We quickly fell hard in love again. In some ways it was like we picked up right where we left off all those years back, yet so much had changed. Most importantly, together we had this whole gang of kids, and we were determined to make it all work! So Jad made the trek from his beloved California to Georgia to be with us.
The icing on the cake was becoming pregnant! 19 years after having our first baby girl, I gave birth to our sweet Adeline. The cherry on top of the icing was getting married this past summer. We did so in my grandparents’ backyard in Utah nestled in the foothills of Provo canyon under an arbor my dad built for us. Our kids made up our wedding party, and our closest friends and family were there to celebrate with us. We ate tacos and danced into the night with the people we loved most. It was nothing short of magical.
We live in the suburban town of Johns Creek, Georgia, about 40 minutes north of Atlanta. It’s a sweet spot here in the South, having excellent schools and affordable housing. We live in a culturally diverse area, which I love. The best part is, we live just 20 minutes from my best friend, which makes all things more fun!
Though we live in the South, I wouldn’t say our area, known as the metro Atlanta area, provides a very southern experience. Most of us are transplants from other states or countries. Family that comes to visit us are usually disappointed with the lack of southern drawls. Ha!
Johns Creek and its surrounding cities are made up of beautiful tree-lined streets, winding country roads, classic homes, and all the modern conveniences one could want. We have a gorgeous paved trail, called the Greenway, that’s shrouded in trees and spans for miles. It is used to bike, run, rollerblade, and to take leisure walks. It provides a lovely escape that’s practically in our backyards.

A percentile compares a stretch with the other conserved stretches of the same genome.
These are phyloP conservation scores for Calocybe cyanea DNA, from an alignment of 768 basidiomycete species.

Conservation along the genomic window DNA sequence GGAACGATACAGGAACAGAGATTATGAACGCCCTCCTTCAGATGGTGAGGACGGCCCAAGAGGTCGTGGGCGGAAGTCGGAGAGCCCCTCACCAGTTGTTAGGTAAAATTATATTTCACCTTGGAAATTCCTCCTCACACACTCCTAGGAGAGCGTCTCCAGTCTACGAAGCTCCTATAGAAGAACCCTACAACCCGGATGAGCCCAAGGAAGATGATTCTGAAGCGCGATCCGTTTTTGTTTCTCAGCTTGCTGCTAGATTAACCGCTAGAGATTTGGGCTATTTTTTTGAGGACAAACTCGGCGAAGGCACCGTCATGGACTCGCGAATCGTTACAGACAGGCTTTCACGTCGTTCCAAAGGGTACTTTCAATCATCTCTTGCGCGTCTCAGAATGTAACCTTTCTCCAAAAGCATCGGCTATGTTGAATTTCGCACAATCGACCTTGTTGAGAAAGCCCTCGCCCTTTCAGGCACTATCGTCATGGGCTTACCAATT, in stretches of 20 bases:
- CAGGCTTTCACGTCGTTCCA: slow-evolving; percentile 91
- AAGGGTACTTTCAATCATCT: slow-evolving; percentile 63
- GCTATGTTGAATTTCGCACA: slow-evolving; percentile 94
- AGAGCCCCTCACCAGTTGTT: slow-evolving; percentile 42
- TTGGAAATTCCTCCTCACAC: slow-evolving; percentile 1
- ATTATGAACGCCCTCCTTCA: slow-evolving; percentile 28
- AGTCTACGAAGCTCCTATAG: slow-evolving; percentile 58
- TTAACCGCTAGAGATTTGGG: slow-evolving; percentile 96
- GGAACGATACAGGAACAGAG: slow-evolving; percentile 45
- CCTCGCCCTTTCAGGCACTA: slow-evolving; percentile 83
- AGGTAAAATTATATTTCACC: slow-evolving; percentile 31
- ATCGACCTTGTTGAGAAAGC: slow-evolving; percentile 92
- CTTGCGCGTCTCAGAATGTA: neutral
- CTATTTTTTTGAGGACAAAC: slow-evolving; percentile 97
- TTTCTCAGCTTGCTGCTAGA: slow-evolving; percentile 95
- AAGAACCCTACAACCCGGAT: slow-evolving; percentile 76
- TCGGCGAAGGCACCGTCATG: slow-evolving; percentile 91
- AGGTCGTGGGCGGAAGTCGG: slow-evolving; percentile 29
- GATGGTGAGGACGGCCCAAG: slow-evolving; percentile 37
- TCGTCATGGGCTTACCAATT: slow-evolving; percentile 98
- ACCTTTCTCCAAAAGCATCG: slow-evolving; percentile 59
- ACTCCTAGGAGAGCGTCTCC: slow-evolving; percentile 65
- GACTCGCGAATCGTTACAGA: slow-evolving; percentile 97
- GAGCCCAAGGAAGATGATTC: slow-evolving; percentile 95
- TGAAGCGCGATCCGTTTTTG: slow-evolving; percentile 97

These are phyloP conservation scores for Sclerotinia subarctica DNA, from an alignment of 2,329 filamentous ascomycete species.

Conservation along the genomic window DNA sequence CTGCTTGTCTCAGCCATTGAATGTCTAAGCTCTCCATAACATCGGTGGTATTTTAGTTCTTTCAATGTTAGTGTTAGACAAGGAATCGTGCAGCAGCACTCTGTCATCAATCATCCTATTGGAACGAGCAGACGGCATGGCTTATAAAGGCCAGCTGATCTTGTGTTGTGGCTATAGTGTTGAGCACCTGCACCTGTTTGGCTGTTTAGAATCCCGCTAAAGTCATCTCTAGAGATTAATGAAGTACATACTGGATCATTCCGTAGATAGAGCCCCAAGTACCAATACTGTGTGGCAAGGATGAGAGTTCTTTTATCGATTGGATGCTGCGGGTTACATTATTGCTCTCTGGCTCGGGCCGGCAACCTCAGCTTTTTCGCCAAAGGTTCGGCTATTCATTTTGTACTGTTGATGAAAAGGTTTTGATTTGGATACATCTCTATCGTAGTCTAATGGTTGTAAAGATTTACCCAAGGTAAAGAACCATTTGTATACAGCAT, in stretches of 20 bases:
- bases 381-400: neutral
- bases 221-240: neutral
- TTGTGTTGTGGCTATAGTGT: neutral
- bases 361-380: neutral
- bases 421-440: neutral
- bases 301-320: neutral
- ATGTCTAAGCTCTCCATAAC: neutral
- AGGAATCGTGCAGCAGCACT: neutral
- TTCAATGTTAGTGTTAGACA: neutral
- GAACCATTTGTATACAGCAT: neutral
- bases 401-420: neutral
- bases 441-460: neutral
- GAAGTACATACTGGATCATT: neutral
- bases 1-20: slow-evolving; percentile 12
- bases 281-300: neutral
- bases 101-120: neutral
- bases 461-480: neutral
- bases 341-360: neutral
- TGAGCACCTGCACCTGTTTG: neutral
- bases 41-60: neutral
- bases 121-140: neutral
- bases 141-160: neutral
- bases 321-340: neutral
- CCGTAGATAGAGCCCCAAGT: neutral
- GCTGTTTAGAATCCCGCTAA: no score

The biggest downside to living in Georgia is the distance we live from our extended families.
As I’m sure you can imagine, our home is all hustle and bustle. For the most part, it’s not a quiet or peaceful house, and we’re okay with that. It’s super important to Jad and I that our home is a place our kids WANT to be. Their friends are always welcome. We have an open kitchen and pantry policy, which keeps them coming. It’s really just a sneaky maneuver to keep a better eye on them.
For the sake of writing this for many to see, I’d like to say that the secret to keeping order around here is due to the organized chores the children all do to keep it so. However, the truth is I’m terribly inconsistent in the way of assigning routine chores! One non-negotiable with our children is that they pitch in when asked. If asked to clean their rooms, or help a sibling with homework, etc. we expect them to do it. Pitching in and showing love through service to one another is what keeps our family tight-knit and functioning as a whole.